3. Aaron Jones
The Packers don’t typically give second contracts to running backs. They made an exception with Aaron Jones, but given how the deal was structured, it always felt like it was a two-year extension with the aim to move on following the 2022 season.
Jones has had cap hits of $4.46 million and $5.9 million over the past couple of years, but it rises to $20.02 million in 2023 and $16.02 million in 2024.
The former Pro Bowler is entering his age-28 season. Will Green Bay want to take on those huge cap hits for Jones as he nears 30?
As noted before, there will be an option to move on at the end of this season. If the Packers were to release Jones next spring, they would save over $10 million. However, they would still take on a dead cap hit of $9.58 million, which is a lot to pay a player no longer on the roster.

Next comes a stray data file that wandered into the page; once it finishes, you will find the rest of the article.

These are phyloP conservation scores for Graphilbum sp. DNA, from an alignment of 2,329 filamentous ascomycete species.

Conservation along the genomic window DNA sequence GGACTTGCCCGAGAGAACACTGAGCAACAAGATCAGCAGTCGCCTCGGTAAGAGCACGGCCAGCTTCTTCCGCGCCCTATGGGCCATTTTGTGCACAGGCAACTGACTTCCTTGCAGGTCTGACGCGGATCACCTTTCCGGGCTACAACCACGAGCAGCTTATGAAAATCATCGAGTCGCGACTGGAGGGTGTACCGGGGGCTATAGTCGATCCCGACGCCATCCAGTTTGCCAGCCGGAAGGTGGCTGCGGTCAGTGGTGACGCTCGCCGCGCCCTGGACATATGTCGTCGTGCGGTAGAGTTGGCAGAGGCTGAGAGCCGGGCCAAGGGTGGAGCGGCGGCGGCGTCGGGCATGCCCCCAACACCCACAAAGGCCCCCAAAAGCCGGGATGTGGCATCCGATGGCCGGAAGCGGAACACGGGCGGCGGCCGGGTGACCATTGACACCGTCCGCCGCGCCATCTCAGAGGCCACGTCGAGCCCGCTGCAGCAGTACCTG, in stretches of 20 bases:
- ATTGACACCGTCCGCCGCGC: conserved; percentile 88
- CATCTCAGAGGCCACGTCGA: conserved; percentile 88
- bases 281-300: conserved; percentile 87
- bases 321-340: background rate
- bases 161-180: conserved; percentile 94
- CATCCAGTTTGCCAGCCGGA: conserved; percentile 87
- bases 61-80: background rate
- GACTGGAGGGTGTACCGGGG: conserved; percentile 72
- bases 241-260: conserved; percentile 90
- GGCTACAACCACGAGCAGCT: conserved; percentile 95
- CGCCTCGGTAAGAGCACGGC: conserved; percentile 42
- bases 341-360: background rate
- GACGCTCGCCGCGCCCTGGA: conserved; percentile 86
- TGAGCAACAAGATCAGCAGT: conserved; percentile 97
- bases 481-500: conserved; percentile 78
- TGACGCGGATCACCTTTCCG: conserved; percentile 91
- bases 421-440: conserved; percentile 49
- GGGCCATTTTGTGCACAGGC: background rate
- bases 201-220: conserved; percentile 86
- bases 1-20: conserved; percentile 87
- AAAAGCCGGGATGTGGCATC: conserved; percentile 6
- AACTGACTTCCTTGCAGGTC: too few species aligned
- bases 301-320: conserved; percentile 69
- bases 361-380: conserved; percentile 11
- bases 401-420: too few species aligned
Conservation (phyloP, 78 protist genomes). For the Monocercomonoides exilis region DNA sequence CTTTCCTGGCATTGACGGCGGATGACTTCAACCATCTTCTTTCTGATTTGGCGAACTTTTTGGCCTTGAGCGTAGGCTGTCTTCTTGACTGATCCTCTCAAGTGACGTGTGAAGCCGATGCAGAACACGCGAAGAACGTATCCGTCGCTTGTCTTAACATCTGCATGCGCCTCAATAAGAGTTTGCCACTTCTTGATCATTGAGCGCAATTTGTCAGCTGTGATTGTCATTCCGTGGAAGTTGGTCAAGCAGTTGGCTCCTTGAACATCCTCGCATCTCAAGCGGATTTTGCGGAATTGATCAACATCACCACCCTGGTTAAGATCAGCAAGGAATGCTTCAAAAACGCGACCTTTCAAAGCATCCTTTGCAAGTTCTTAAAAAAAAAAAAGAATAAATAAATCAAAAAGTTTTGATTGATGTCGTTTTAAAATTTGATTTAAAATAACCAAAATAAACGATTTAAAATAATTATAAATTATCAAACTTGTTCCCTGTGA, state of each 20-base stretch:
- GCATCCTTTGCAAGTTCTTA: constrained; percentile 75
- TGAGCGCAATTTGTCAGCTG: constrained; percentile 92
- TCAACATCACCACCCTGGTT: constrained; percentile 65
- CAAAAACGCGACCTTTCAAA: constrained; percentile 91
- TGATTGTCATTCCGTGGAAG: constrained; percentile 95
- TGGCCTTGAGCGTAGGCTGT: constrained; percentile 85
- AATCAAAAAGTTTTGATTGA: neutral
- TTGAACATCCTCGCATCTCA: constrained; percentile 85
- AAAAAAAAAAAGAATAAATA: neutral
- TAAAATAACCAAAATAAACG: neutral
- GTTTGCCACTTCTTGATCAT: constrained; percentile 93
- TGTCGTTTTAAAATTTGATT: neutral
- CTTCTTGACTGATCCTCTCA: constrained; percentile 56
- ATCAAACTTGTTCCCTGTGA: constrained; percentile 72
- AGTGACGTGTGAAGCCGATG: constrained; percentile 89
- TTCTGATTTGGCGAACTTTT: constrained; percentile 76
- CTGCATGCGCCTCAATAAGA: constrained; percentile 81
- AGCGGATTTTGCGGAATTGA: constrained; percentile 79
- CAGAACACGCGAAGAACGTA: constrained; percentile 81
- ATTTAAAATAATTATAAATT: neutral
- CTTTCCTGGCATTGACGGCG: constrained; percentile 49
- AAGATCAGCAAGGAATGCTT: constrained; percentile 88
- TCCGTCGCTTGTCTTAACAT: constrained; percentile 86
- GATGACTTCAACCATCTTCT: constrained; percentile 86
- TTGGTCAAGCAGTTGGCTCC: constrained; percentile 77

The Packers structured the deal in a way they needed to last offseason. And re-signing Jones proved to be a good decision as he put up over 1,000 yards from scrimmage in 2021 and has shown no signs of slowing down.
However, there is a possibility the team moves on in 2023, and the dead cap hit they will be left with is a big one.